News Release

Using environmental modifications, fungicides, and resistant varieties to fight basil downy mildew

Peer-Reviewed Publication

American Phytopathological Society

Basil downy mildew

image: A basil leaf exposed to nighttime darkness (left) shows plentiful spore formation, and a basil leaf exposed to red light (right; λmax = 625 nm; ≈60 µmol⋅m−2⋅s−1) for 10 h displays no spore formation of Peronospora belbahrii. These basil leaves were picked from whole plants that were exposed to nighttime darkness or red lighting. view more 

Credit: Jaimin S. Patel, Christian A. Wyenandt, and Margaret T. McGrath

The most widely grown of all the herbs, basil, is also highly susceptible to downy mildew, which spreads quickly through spores dispersed by wind and can wipe out an entire field or greenhouse. The disease was first spotted in Uganda in 1932 then it disappeared until nearly next 70 years. Later, it was spotted again in Switzerland in 2001. Scientists still don’t understand why it reappeared, but they are working hard to learn more about the disease and develop effective management strategies.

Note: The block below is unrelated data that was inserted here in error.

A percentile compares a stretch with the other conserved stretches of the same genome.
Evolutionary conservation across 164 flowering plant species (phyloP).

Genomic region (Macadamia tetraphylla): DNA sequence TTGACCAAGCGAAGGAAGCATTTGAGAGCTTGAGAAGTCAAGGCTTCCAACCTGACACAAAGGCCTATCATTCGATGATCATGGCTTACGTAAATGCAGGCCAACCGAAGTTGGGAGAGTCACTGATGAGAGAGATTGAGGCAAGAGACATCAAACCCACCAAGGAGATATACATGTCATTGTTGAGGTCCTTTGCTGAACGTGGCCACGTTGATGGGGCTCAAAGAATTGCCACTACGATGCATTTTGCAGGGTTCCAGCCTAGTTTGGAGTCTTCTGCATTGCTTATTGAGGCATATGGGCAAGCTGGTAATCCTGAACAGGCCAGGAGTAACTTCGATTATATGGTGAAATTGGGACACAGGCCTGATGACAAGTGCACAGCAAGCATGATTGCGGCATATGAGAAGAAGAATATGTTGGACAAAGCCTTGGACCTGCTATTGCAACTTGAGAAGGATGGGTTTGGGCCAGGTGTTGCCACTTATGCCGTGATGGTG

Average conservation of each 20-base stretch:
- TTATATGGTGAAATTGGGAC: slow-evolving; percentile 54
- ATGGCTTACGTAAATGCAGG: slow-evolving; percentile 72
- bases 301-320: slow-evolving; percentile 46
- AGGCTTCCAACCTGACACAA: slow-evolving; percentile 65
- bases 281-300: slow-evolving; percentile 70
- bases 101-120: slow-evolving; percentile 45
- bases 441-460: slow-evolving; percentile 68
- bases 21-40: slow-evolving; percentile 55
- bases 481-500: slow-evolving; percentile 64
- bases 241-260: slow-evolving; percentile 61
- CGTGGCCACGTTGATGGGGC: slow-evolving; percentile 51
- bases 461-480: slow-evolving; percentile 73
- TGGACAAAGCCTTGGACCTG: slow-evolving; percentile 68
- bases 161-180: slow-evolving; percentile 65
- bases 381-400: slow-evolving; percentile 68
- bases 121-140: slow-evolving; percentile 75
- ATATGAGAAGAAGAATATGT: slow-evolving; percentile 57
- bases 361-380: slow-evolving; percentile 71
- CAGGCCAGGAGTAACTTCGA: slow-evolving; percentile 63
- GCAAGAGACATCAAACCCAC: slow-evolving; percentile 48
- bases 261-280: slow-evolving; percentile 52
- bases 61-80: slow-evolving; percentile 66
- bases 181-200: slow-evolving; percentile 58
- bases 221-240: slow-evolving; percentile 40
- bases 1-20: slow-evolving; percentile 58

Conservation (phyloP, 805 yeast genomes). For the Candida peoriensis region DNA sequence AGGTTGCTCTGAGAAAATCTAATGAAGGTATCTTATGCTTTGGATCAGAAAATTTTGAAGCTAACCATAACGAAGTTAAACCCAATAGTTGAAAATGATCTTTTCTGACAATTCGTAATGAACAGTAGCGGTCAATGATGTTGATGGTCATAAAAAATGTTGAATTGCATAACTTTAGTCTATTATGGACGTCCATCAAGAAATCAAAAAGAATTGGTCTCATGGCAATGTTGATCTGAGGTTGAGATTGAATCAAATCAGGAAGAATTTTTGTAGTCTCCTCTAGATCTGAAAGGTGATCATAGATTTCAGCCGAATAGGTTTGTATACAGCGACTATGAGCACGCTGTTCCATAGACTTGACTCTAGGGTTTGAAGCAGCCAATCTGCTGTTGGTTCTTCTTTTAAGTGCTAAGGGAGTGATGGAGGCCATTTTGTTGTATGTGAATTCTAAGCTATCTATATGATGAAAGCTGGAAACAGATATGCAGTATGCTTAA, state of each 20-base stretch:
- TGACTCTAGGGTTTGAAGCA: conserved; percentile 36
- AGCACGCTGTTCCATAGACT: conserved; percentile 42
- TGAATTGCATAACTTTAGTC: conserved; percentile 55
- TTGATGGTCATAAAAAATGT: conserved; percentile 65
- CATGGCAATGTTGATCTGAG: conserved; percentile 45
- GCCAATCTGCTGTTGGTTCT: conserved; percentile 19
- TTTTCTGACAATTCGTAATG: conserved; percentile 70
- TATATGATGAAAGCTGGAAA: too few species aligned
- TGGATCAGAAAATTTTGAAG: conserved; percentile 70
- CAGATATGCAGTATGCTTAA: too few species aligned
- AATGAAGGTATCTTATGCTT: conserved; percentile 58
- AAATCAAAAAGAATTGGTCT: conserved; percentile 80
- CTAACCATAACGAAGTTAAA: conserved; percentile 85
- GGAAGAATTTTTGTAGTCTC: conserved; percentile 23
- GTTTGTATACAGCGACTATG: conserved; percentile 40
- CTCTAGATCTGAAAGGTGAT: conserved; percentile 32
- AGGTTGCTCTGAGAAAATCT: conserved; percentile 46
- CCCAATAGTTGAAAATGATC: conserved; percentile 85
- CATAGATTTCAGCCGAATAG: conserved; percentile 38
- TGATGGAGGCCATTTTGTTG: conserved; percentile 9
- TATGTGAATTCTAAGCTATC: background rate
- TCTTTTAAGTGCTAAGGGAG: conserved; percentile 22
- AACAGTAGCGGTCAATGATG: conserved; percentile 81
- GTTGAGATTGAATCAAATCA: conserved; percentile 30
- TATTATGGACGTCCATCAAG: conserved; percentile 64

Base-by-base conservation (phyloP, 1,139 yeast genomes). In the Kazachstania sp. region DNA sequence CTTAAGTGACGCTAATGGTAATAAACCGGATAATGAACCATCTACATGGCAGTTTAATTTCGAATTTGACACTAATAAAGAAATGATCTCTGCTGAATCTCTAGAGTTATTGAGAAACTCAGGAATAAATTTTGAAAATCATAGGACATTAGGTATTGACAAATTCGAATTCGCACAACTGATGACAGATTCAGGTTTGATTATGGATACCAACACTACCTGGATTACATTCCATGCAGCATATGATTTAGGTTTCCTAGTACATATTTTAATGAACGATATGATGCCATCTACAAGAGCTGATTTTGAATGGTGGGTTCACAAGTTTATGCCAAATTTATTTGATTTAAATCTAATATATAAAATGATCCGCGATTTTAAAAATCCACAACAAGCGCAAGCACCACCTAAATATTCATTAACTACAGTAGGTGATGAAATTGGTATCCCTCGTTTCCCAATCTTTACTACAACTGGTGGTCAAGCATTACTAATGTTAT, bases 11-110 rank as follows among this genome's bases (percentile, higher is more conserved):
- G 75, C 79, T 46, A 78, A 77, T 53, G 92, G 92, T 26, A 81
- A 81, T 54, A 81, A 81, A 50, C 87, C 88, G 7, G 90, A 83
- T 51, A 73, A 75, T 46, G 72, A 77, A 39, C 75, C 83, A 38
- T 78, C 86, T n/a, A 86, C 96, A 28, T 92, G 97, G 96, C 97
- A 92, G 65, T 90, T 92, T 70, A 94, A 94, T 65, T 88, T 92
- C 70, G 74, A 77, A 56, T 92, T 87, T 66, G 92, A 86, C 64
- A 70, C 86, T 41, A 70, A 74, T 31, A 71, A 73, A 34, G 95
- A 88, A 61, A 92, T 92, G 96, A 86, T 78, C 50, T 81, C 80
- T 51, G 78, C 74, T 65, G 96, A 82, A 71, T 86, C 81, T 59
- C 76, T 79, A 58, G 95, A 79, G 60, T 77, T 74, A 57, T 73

“Currently an integrated management approach with multiple practices is recommended to achieve the very high level of downy mildew control,” explains Patel et al. 2021, authors of the recently published article on basil downy mildew management in Plant Health Progress Focus Issue.

First, after determining that spice types of basil were less susceptible to downy mildew than the more commonly grown sweet basil, breeders were able to start finding resistance genes to breed into basil, a process that can take many years. There are now several resistant basil varieties that are commercially available but recent observations are finding that downy mildew is more severe than expected.

Fungicides are also an important part of downy mildew management. Research trials have shown that there are some fungicides that are suitable for downy mildew management. Scientists recommend that growers alternate fungicides and begin applying weekly before symptoms appear to minimize opportunity for the pathogen to develop resistance. Other downy mildew pathogens have shown they can evolve quickly to develop resistance to fungicides. Scientists suspect that this will also happen with basil downy mildew pathogen.

Additional and more cutting-edge control methods are also gaining traction, such as keeping leaves dry to prevent pathogen spores from germinating, turning on red or white lights at night to prevent germination, and dehumidifying the air.

Read more about the advancements in downy mildew treatment in “Effective Downy Mildew Management in Basil Using Resistant Varieties, Environment Modifications, and Fungicides,” which is included in the Plant Health Progress Focus Issue on Managing Stubborn Oomycete Plant Pathogens.

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